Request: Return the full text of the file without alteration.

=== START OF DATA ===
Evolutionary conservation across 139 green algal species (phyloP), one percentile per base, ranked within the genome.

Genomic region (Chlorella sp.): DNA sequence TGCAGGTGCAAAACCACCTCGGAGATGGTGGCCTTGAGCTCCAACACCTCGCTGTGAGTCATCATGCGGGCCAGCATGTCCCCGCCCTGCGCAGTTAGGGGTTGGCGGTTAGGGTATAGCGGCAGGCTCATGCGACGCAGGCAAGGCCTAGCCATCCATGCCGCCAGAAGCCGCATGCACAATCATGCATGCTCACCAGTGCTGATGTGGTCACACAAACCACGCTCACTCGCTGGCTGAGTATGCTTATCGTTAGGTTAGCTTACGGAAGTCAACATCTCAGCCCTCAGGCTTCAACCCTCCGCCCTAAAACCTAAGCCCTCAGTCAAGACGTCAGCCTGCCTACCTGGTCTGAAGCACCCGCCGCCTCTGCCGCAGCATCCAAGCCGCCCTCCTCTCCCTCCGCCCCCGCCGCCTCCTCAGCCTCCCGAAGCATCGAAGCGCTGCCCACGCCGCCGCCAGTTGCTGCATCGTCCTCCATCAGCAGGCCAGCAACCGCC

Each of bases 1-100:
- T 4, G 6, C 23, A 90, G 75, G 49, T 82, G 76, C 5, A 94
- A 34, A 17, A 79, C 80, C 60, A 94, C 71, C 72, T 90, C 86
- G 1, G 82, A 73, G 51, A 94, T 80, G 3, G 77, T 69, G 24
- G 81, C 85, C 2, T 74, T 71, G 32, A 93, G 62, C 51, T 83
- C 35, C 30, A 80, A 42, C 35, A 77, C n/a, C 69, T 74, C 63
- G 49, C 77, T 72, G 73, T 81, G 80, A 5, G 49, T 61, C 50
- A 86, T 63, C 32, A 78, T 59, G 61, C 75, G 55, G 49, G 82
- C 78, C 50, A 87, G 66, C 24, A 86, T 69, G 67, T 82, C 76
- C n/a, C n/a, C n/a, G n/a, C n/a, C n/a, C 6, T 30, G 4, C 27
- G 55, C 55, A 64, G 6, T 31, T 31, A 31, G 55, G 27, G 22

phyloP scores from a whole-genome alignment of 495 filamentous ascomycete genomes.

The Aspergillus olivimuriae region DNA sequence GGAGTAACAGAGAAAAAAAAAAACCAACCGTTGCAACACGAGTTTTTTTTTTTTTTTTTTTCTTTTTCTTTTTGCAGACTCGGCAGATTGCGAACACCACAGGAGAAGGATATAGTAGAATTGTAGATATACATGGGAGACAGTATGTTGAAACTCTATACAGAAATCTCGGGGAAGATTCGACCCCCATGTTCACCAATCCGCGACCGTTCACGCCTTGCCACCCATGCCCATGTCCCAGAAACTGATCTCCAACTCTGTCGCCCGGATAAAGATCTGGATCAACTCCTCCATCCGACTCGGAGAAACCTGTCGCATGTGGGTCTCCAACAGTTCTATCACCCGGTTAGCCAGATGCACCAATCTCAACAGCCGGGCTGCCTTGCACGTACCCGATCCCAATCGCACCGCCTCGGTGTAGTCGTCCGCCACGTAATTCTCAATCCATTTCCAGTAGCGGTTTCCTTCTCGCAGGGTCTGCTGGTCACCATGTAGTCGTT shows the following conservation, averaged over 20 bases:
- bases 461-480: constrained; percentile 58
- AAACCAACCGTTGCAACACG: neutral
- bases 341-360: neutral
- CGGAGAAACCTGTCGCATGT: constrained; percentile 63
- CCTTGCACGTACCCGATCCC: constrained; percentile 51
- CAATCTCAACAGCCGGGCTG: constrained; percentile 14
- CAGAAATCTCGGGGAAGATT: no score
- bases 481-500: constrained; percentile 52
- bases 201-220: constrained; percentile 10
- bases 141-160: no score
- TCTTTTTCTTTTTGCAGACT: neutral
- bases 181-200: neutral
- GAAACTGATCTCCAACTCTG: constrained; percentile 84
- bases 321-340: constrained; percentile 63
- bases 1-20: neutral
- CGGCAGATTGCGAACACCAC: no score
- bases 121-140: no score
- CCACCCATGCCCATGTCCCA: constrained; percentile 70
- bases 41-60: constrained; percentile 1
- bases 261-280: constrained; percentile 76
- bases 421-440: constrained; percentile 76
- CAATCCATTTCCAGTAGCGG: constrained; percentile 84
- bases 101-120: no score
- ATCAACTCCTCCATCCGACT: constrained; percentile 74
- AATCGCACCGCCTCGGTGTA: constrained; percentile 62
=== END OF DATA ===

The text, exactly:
Evolutionary conservation across 139 green algal species (phyloP), one percentile per base, ranked within the genome.

Genomic region (Chlorella sp.): DNA sequence TGCAGGTGCAAAACCACCTCGGAGATGGTGGCCTTGAGCTCCAACACCTCGCTGTGAGTCATCATGCGGGCCAGCATGTCCCCGCCCTGCGCAGTTAGGGGTTGGCGGTTAGGGTATAGCGGCAGGCTCATGCGACGCAGGCAAGGCCTAGCCATCCATGCCGCCAGAAGCCGCATGCACAATCATGCATGCTCACCAGTGCTGATGTGGTCACACAAACCACGCTCACTCGCTGGCTGAGTATGCTTATCGTTAGGTTAGCTTACGGAAGTCAACATCTCAGCCCTCAGGCTTCAACCCTCCGCCCTAAAACCTAAGCCCTCAGTCAAGACGTCAGCCTGCCTACCTGGTCTGAAGCACCCGCCGCCTCTGCCGCAGCATCCAAGCCGCCCTCCTCTCCCTCCGCCCCCGCCGCCTCCTCAGCCTCCCGAAGCATCGAAGCGCTGCCCACGCCGCCGCCAGTTGCTGCATCGTCCTCCATCAGCAGGCCAGCAACCGCC

Each of bases 1-100:
- T 4, G 6, C 23, A 90, G 75, G 49, T 82, G 76, C 5, A 94
- A 34, A 17, A 79, C 80, C 60, A 94, C 71, C 72, T 90, C 86
- G 1, G 82, A 73, G 51, A 94, T 80, G 3, G 77, T 69, G 24
- G 81, C 85, C 2, T 74, T 71, G 32, A 93, G 62, C 51, T 83
- C 35, C 30, A 80, A 42, C 35, A 77, C n/a, C 69, T 74, C 63
- G 49, C 77, T 72, G 73, T 81, G 80, A 5, G 49, T 61, C 50
- A 86, T 63, C 32, A 78, T 59, G 61, C 75, G 55, G 49, G 82
- C 78, C 50, A 87, G 66, C 24, A 86, T 69, G 67, T 82, C 76
- C n/a, C n/a, C n/a, G n/a, C n/a, C n/a, C 6, T 30, G 4, C 27
- G 55, C 55, A 64, G 6, T 31, T 31, A 31, G 55, G 27, G 22

phyloP scores from a whole-genome alignment of 495 filamentous ascomycete genomes.

The Aspergillus olivimuriae region DNA sequence GGAGTAACAGAGAAAAAAAAAAACCAACCGTTGCAACACGAGTTTTTTTTTTTTTTTTTTTCTTTTTCTTTTTGCAGACTCGGCAGATTGCGAACACCACAGGAGAAGGATATAGTAGAATTGTAGATATACATGGGAGACAGTATGTTGAAACTCTATACAGAAATCTCGGGGAAGATTCGACCCCCATGTTCACCAATCCGCGACCGTTCACGCCTTGCCACCCATGCCCATGTCCCAGAAACTGATCTCCAACTCTGTCGCCCGGATAAAGATCTGGATCAACTCCTCCATCCGACTCGGAGAAACCTGTCGCATGTGGGTCTCCAACAGTTCTATCACCCGGTTAGCCAGATGCACCAATCTCAACAGCCGGGCTGCCTTGCACGTACCCGATCCCAATCGCACCGCCTCGGTGTAGTCGTCCGCCACGTAATTCTCAATCCATTTCCAGTAGCGGTTTCCTTCTCGCAGGGTCTGCTGGTCACCATGTAGTCGTT shows the following conservation, averaged over 20 bases:
- bases 461-480: constrained; percentile 58
- AAACCAACCGTTGCAACACG: neutral
- bases 341-360: neutral
- CGGAGAAACCTGTCGCATGT: constrained; percentile 63
- CCTTGCACGTACCCGATCCC: constrained; percentile 51
- CAATCTCAACAGCCGGGCTG: constrained; percentile 14
- CAGAAATCTCGGGGAAGATT: no score
- bases 481-500: constrained; percentile 52
- bases 201-220: constrained; percentile 10
- bases 141-160: no score
- TCTTTTTCTTTTTGCAGACT: neutral
- bases 181-200: neutral
- GAAACTGATCTCCAACTCTG: constrained; percentile 84
- bases 321-340: constrained; percentile 63
- bases 1-20: neutral
- CGGCAGATTGCGAACACCAC: no score
- bases 121-140: no score
- CCACCCATGCCCATGTCCCA: constrained; percentile 70
- bases 41-60: constrained; percentile 1
- bases 261-280: constrained; percentile 76
- bases 421-440: constrained; percentile 76
- CAATCCATTTCCAGTAGCGG: constrained; percentile 84
- bases 101-120: no score
- ATCAACTCCTCCATCCGACT: constrained; percentile 74
- AATCGCACCGCCTCGGTGTA: constrained; percentile 62